Training size Accuracy Training size Accuracy

50k 92.5% 50k 97.2%

100k 95.3% 100k 97.4%

500k 98.2% 550k 97.8%

For large sets, selecting a right approach is essential We illustrate this point using linear SVM for

document classification

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### Outline

Introduction to SVM

Solving SVM Quadratic Programming Problem Training large-scale data

Linear SVM

Discussion and Conclusions

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Linear SVM

### Linear Support Vector Machines

Data not mapped to another space

In theory, RBF kernel with certain parameters

⇒ as good geleralization performance as linear [Keerthi and Lin, 2003]

But sometimes can easily solve much larger linear SVMs

Training of linear/nonlinear SVMs should be separately considered

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### Linear Support Vector Machines (Cont’d)

Linear SVM useful if accuracy similar to nonlinear Will discuss an example of linear SVM for document classification

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Linear SVM

### Linear SVM for Large Document Sets

Document classification

Bag of words model (TF-IDF or others) A large # of features

Can solve larger problems than kernelized cases Recently an active research topic

SVMperf [Joachims, 2006]

Pegasos [Shalev-Shwartz et al., 2007]

LIBLINEAR [Lin et al., 2007, Hsieh et al., 2008]

and others

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### Linear SVM

Primal without the bias term b minw

1

2wTw + C

l

X

i =1

max 0, 1 − yiwTxi Dual

minα f (α) = 1

TQα − eTα subject to 0 ≤ αi ≤ C , ∀i

No linear constraint yTα = 0 Qij = yiyjxTi xj

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Linear SVM

### A Comparison: LIBSVM and LIBLINEAR

rcv1: # data: > 600k, # features: > 40k TF-IDF

Using LIBSVM (linear kernel)

> 10 hours

Using LIBLINEAR

Computation: < 5 seconds; I/O: 60 seconds Same stopping condition

Accuracy similar to nonlinear

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### Revisit Decomposition Methods

The extreme: update one variable at a time Reduced to

αi ← min

 max



αi − ∇if (α) Qii , 0

 , C



where

if (α) = (Qα)i − 1 =

l

X

j =1

Qijαj − 1 O(nl ) to calculate i th row of Q

n: # features, l : # data

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Linear SVM

For linear SVM, define w = Xl

j =1yjαjxj, Much easier: O(n)

if (α) = yiwTxi − 1 All we need is to maintain w. If

¯

αi ← αi then

w ← w + (αi − ¯αi)yixi

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### Testing Accuracy (Time in Seconds)

L1-SVM: news20 L2-SVM: news20

L1-SVM: rcv1 L2-SVM: rcv1

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Linear SVM

### Analysis

Other implementation details in [Hsieh et al., 2008]

Decomposition method for linear/nonlinear kernels:

O(nl ) per iteration

New way for linear: O(n) per iteration Faster if # iterations not l times more

A few seconds for million data; Any limitation?

Less effective if

# features small: should solve primal Large penalty parameter C

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### Analysis (Cont’d)

One must be careful on comparisons Now we have two decomposition methods (nonlinear and linear)

Similar theoretical convergence rates

Very different practical behaviors for certain problems

This partially explains controversial comparisons in some recent work

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Linear SVM

### Analysis (Cont’d)

A lesson: different SVMs

To handle large data ⇒ may need different training strategies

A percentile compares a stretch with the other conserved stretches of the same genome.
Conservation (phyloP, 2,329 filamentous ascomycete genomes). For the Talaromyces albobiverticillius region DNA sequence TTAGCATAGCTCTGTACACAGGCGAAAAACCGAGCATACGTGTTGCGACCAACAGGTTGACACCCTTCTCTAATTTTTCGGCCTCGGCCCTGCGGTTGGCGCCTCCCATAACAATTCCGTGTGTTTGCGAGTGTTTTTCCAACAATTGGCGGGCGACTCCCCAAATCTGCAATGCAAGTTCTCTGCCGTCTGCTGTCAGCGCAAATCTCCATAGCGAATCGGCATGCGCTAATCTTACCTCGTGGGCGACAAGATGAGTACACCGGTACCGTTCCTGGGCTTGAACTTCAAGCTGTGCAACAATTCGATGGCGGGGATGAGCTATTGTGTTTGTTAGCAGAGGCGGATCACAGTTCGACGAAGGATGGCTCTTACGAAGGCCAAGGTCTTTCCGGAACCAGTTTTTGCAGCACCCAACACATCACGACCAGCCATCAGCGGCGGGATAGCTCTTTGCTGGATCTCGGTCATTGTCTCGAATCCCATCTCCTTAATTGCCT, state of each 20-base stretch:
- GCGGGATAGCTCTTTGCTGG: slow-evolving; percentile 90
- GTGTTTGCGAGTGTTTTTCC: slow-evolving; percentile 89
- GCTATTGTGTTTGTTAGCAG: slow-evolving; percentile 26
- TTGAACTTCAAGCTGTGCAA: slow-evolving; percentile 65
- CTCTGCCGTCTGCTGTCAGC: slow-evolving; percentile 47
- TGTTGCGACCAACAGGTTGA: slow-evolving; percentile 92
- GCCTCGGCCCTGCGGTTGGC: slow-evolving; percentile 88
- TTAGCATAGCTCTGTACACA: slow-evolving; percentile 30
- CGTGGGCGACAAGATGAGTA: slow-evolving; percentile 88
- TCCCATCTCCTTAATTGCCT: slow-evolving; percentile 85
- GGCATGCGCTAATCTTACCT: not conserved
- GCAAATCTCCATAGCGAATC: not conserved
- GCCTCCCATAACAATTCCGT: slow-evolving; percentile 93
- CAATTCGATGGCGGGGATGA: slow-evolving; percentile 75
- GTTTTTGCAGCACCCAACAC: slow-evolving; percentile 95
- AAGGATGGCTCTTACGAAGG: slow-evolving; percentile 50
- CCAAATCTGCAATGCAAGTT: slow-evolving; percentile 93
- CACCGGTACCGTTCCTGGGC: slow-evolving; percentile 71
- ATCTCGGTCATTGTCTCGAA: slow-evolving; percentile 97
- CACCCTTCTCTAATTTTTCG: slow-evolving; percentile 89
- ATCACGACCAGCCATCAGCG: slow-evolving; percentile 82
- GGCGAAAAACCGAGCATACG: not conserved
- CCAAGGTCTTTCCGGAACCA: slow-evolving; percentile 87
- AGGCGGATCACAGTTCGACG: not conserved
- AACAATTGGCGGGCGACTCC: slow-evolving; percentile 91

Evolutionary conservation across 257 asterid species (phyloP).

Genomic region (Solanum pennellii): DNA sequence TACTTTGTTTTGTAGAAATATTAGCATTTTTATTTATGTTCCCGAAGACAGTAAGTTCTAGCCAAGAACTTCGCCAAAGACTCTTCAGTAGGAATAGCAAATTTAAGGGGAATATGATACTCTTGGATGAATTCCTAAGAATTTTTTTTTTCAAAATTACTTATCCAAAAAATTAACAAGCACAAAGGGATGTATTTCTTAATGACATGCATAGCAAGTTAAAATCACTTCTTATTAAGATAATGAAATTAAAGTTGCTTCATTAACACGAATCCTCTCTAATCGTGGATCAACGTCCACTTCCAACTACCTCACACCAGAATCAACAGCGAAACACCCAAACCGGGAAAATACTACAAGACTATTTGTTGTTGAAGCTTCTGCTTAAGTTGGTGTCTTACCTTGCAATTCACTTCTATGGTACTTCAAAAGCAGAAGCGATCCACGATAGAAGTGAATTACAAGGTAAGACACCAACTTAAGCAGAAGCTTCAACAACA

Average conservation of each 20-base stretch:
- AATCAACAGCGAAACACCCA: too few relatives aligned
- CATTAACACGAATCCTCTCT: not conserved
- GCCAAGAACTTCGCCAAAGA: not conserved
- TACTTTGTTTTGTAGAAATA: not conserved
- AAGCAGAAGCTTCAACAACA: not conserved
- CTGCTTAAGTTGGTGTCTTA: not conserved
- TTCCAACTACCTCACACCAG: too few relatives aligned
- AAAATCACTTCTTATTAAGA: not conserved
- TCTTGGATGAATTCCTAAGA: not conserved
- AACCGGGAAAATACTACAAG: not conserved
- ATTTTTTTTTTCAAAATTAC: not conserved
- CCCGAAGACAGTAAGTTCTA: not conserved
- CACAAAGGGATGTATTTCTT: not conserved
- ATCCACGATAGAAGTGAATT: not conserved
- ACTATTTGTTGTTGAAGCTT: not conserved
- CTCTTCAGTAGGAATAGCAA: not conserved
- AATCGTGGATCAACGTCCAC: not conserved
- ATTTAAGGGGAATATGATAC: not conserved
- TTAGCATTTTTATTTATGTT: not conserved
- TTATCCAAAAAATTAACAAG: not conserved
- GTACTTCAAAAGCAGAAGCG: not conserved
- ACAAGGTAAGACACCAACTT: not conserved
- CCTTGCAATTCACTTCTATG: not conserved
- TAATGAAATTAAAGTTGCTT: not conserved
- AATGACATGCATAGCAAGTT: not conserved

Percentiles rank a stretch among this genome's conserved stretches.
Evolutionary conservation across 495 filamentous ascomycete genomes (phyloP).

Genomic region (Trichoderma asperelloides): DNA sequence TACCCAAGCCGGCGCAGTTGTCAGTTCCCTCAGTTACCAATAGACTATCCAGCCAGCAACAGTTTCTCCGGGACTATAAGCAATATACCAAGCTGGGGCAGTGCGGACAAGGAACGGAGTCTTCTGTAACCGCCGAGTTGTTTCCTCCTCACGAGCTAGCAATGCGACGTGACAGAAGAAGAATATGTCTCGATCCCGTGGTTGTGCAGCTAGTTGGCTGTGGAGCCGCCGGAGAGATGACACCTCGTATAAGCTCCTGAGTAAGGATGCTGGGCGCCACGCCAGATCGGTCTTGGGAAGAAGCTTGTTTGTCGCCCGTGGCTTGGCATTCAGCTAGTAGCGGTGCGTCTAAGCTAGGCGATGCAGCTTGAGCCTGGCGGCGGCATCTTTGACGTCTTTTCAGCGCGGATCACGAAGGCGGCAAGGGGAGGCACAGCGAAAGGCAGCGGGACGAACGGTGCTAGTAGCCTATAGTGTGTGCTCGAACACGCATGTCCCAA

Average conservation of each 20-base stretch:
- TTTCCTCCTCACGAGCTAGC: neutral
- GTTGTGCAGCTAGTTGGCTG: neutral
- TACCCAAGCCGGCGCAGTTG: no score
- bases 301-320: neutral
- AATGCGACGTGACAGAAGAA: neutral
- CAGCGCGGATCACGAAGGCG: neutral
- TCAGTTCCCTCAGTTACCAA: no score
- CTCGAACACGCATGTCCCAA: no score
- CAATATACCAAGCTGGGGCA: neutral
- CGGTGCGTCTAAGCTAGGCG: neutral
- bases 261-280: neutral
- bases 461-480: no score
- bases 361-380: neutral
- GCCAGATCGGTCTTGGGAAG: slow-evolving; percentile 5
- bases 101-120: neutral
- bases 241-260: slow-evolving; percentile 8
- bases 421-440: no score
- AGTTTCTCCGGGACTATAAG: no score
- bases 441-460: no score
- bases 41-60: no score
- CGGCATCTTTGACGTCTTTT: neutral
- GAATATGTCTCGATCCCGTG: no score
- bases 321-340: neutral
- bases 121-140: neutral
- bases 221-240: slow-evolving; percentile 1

Even just for linear SVM

# data  # features

# data  # features

# data, # features both large Should use different methods

For example, # data  # features

primal based method; (but why not nonlinear?)

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### Outline

Introduction to SVM

Solving SVM Quadratic Programming Problem Training large-scale data

Linear SVM

Discussion and Conclusions

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Discussion and Conclusions

### Discussion and Conclusions

Linear versus nonlinear

In this competition, most use linear (wild track) Even accuracy may be worse

Recall I mention “parallelization” &

“approximation”

Linear is essentially an approximation of nonlinear For large data, selecting a right approach seems to be essential

But finding a suitable one is difficult

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### Discussion and Conclusions (Cont’d)

This (i.e., “too many approaches”) is indeed bad from the viewpoint of designing machine learning software

The success of LIBSVM and SVMlight Simple and general

Developments in both directions (general and specific) will help to advance SVM training

include domain knowledge by specific kernel design (e.g. train a generative model for feature extraction, and use the extracted feature in SVM to get discriminative power).

1 Embedding Numerous Features: Kernel Models Lecture 1: Linear Support Vector Machine.. linear SVM: more robust and solvable with quadratic programming Lecture 2: Dual Support

2 Distributed classification algorithms Kernel support vector machines Linear support vector machines Parallel tree learning.. 3 Distributed clustering

2 Distributed classification algorithms Kernel support vector machines Linear support vector machines Parallel tree learning?. 3 Distributed clustering

We will quickly discuss some examples and show both types of optimization methods are useful for linear classification.. Chih-Jen Lin (National Taiwan Univ.) 16

An instance associated with ≥ 2 labels e.g., a video shot includes several concepts Large-scale Data. SVM cannot handle large sets if using kernels

Core vector machines: Fast SVM training on very large data sets. Using the Nystr¨ om method to speed up

Core vector machines: Fast SVM training on very large data sets. Multi-class support